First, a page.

Top Republicans rally against gay marriage; Senate OKs changing 'key-man' grand juries



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AUSTIN, Texas — About 250 people gathered Monday afternoon at the Texas Capitol to rally in support of "Biblical marriage" — a union between a man and a woman — at an event headlined by Alabama Supreme Court Chief Justice Roy Moore.

Moore, a staunch gay marriage opponent, instructed Alabama's state probate judges to refuse issuing marriage licenses to gay couples despite a federal ruling that Alabama's same-sex marriage ban is unconstitutional.

Texas has a similar ban that was overwhelmingly approved by voters in 2005.

Moore encouraged lawmakers in attendance, including Lt. Gov. Dan Patrick and Attorney General Ken Paxton, to stand up to the federal government, adding that "state courts have equal authority."

After the rally, Moore told The Associated Press that he was in Austin to teach the law.

"I'm teaching that federal courts have no authority in this area," he said.

The crowd, many of whom carried signs stating "I support Biblical marriage," was mostly cordial. Several attendees got into arguments after the rally with gay marriage advocates.

Support was strong among attendees for the Preservation of Sovereignty and Marriage Act, a bill by Rep. Cecil Bell Jr., R-Magnolia. The proposal — scheduled for a hearing Wednesday — would prohibit state and local government employees from having to recognize or grant a marriage license "that violates a personal religious belief."

Patrick, a Republican, said that traditional marriage is worth fighting for and thanked attendees for "standing for traditional marriage in the state of Texas."

Paxton, also a Republican, said that Texans "could not have spoken more clearly on this issue."


CHANGE TO 'KEY-MAN' GRAND JURIES APPROVED IN SENATE

Texas will do away with a grand jury selection system that the U.S. Supreme Court has called "susceptible to abuse" under a bill passed through the Senate.

Derided as the "pick a pal" system, grand jury commissioners in Texas are able to repeatedly nominate people they know to review criminal cases instead of picking from a random pool. Momentum to scrap that process has grown under criticism that hundreds of shooting involving Houston police since 2004 have not resulted in a single indictment.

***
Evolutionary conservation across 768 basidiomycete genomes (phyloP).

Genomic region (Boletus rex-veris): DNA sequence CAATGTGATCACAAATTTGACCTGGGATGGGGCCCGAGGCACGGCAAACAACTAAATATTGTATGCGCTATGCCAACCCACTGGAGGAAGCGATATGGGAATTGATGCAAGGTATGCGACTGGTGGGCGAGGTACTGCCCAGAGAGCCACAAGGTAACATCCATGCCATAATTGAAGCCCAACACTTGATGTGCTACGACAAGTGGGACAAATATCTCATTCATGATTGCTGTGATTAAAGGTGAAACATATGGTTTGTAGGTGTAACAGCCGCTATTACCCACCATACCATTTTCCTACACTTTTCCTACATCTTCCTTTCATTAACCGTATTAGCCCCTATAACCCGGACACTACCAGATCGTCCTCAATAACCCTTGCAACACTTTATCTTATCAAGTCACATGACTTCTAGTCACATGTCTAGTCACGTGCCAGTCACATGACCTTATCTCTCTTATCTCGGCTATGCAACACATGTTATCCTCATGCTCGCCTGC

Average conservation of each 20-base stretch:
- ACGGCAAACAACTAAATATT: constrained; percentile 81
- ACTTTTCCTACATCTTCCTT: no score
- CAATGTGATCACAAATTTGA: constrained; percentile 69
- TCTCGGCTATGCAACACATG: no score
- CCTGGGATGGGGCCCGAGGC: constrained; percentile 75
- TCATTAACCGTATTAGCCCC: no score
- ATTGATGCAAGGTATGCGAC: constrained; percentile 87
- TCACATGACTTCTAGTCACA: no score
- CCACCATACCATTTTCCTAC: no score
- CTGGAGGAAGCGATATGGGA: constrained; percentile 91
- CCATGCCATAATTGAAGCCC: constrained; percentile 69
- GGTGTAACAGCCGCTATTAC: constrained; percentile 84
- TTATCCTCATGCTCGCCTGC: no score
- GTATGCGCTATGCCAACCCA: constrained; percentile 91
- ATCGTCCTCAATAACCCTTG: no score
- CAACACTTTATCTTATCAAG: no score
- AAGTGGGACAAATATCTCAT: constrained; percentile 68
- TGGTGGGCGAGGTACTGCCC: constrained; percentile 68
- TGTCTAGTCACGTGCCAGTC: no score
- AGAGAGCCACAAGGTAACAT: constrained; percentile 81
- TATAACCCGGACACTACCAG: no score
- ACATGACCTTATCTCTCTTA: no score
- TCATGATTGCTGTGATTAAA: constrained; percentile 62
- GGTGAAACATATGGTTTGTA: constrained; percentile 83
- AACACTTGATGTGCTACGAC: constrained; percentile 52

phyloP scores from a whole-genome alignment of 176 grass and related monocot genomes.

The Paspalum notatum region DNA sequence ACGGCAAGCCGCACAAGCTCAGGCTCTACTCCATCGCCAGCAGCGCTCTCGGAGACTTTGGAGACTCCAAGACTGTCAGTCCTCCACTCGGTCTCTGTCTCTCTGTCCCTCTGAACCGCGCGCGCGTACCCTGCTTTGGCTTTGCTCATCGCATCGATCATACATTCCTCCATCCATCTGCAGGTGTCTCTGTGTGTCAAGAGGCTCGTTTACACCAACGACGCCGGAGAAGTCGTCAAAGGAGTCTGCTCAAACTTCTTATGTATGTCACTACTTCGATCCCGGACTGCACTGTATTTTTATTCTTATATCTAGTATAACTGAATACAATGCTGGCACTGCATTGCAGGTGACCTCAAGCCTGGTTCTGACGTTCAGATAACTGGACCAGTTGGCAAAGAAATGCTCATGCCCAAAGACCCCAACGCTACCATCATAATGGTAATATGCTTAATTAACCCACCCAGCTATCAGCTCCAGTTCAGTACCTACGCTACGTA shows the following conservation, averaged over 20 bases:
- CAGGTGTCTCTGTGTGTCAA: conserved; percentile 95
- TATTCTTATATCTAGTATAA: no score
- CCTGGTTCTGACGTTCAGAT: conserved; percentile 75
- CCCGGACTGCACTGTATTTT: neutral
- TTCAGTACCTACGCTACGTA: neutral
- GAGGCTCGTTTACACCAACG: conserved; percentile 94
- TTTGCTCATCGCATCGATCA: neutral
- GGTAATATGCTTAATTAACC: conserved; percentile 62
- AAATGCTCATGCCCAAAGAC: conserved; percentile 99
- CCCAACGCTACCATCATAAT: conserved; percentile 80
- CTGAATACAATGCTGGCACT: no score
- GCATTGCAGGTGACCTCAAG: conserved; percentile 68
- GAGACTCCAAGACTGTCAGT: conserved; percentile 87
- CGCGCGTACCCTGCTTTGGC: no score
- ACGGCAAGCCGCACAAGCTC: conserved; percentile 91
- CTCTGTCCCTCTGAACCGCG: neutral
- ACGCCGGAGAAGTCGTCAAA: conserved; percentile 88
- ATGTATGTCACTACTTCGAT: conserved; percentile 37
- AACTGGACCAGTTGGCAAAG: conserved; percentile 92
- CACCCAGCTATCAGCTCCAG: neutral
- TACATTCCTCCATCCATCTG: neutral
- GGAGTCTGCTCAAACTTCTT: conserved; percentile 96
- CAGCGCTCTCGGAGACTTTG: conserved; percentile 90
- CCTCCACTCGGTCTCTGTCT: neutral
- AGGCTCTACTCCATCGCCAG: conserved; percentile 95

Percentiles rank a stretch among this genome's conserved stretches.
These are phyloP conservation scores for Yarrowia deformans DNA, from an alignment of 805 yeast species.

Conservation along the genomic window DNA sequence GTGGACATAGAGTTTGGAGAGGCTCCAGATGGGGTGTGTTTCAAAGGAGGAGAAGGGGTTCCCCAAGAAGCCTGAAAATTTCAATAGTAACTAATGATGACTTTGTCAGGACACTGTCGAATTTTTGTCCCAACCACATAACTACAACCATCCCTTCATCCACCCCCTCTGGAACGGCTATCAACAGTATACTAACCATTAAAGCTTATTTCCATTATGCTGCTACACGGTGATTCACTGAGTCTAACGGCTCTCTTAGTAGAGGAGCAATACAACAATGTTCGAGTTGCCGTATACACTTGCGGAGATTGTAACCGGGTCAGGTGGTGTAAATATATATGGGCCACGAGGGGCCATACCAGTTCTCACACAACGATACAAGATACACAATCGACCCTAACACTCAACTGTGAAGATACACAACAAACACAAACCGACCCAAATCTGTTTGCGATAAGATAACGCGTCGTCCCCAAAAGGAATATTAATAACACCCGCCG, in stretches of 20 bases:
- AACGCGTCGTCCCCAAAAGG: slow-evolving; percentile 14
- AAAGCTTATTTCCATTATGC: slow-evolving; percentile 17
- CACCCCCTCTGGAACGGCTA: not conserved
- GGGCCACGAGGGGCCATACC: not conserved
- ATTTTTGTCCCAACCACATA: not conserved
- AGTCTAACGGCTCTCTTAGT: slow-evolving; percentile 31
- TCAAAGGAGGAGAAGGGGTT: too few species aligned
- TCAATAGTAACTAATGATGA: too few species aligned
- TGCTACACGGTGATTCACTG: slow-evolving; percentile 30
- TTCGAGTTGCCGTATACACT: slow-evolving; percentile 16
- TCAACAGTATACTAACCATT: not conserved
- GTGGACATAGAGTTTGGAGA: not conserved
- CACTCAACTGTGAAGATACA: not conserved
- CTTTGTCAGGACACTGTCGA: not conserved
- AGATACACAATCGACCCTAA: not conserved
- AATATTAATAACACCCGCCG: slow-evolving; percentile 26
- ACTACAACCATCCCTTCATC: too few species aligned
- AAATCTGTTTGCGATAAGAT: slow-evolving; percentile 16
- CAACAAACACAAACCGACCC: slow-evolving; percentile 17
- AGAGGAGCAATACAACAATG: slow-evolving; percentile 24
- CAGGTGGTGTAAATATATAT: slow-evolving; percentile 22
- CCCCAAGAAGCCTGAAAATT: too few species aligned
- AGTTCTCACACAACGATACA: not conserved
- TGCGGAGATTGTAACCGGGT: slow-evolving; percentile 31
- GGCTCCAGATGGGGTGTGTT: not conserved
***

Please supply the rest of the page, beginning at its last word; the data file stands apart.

Houston Democrat John Whitmire said Monday that grand juries nationwide are being criticized for "what they do and don't do" — a reference to high-profile cases in Ferguson and New York. He said police officers don't need to be the foreman in grand jury investigations involving other police officers.

The House still needs to take up the proposal.


TEXAS CONFEDERATE BATTLE FLAG LICENSE PLATES CASE HEARD BY NATION'S HIGHEST COURT

In a dispute over a proposed Confederate battle flag license plate, the U.S. Supreme Court struggled Monday to balance worries about government censorship and concerns that offensive messages could, at worst, incite violence.

The justices heard arguments in a case over Texas' refusal to issue a license plate bearing the battle flag. Nine other states allow drivers to display plates with the flag, which remains both a potent image of heritage and a racially charged symbol of repression.

The state rarely rejects a specialty plate, but it did turn down a request by the Texas division of the Sons of Confederate Veterans for a license plate with its logo bearing the battle flag.

The justices seemed uncomfortable with arguments advanced by both sides — the state in defense of its actions, and the Sons of Confederate Veterans in their appeal for the symbol.

If the court finds the state must permit the battle flag on license plates, Justice Ruth Bader Ginsburg asked in a series of questions, would it be forced also to allow plates with a swastika, the word "jihad," and a call to make marijuana legal?

Yes, lawyer R. James George Jr., a law clerk to Supreme Court Justice Thurgood Marshall 45 years ago, responded each time on behalf of the veterans group.

"That's okay? And 'Bong hits for Jesus?'" Ginsburg said, reaching back to an earlier case involving students' speech rights.

Again, George said yes, and remained firm even when Justice Elena Kagan added in "the most offensive racial epithet you can imagine."

Texas Solicitor General Scott Keller urged the court not to force Texas to recognize offensive speech. "Texas should not have to allow speech about al-Qaida or the Nazi party simply because it offers a license plate propagating the message 'Fight Terrorism,'" Keller said.

Texas commemorates the Confederacy in many ways. The battle flag is etched on a century-old Civil War monument on the grounds of the state Capitol.


ON DECK

The House heads back to work at 10 a.m. Tuesday and will consider a bill expanded what events can get support from the state's tax-fueled Major Events trust fund. Before that, though, the House Appropriations Committee meets at 8 a.m. to take up and likely approve the lower chamber's sweeping spending plan. The Senate, meanwhile, reconvenes at 11 a.m.


QUOTE OF THE DAY

"If you can get to know somebody, it's pretty hard to hate them" — Suzanne Bryant, before entering the Capitol on Monday to lobby lawmakers in support of gay marriage. Bryant and her partner, Sarah Goodfriend, were married last month in Austin, after a court ordered the issuance of a marriage license, citing Goodfriend's medical fragility due to cancer. Theirs was the first same-sex wedding in Texas since the statewide gay marriage ban was approved in 2005.

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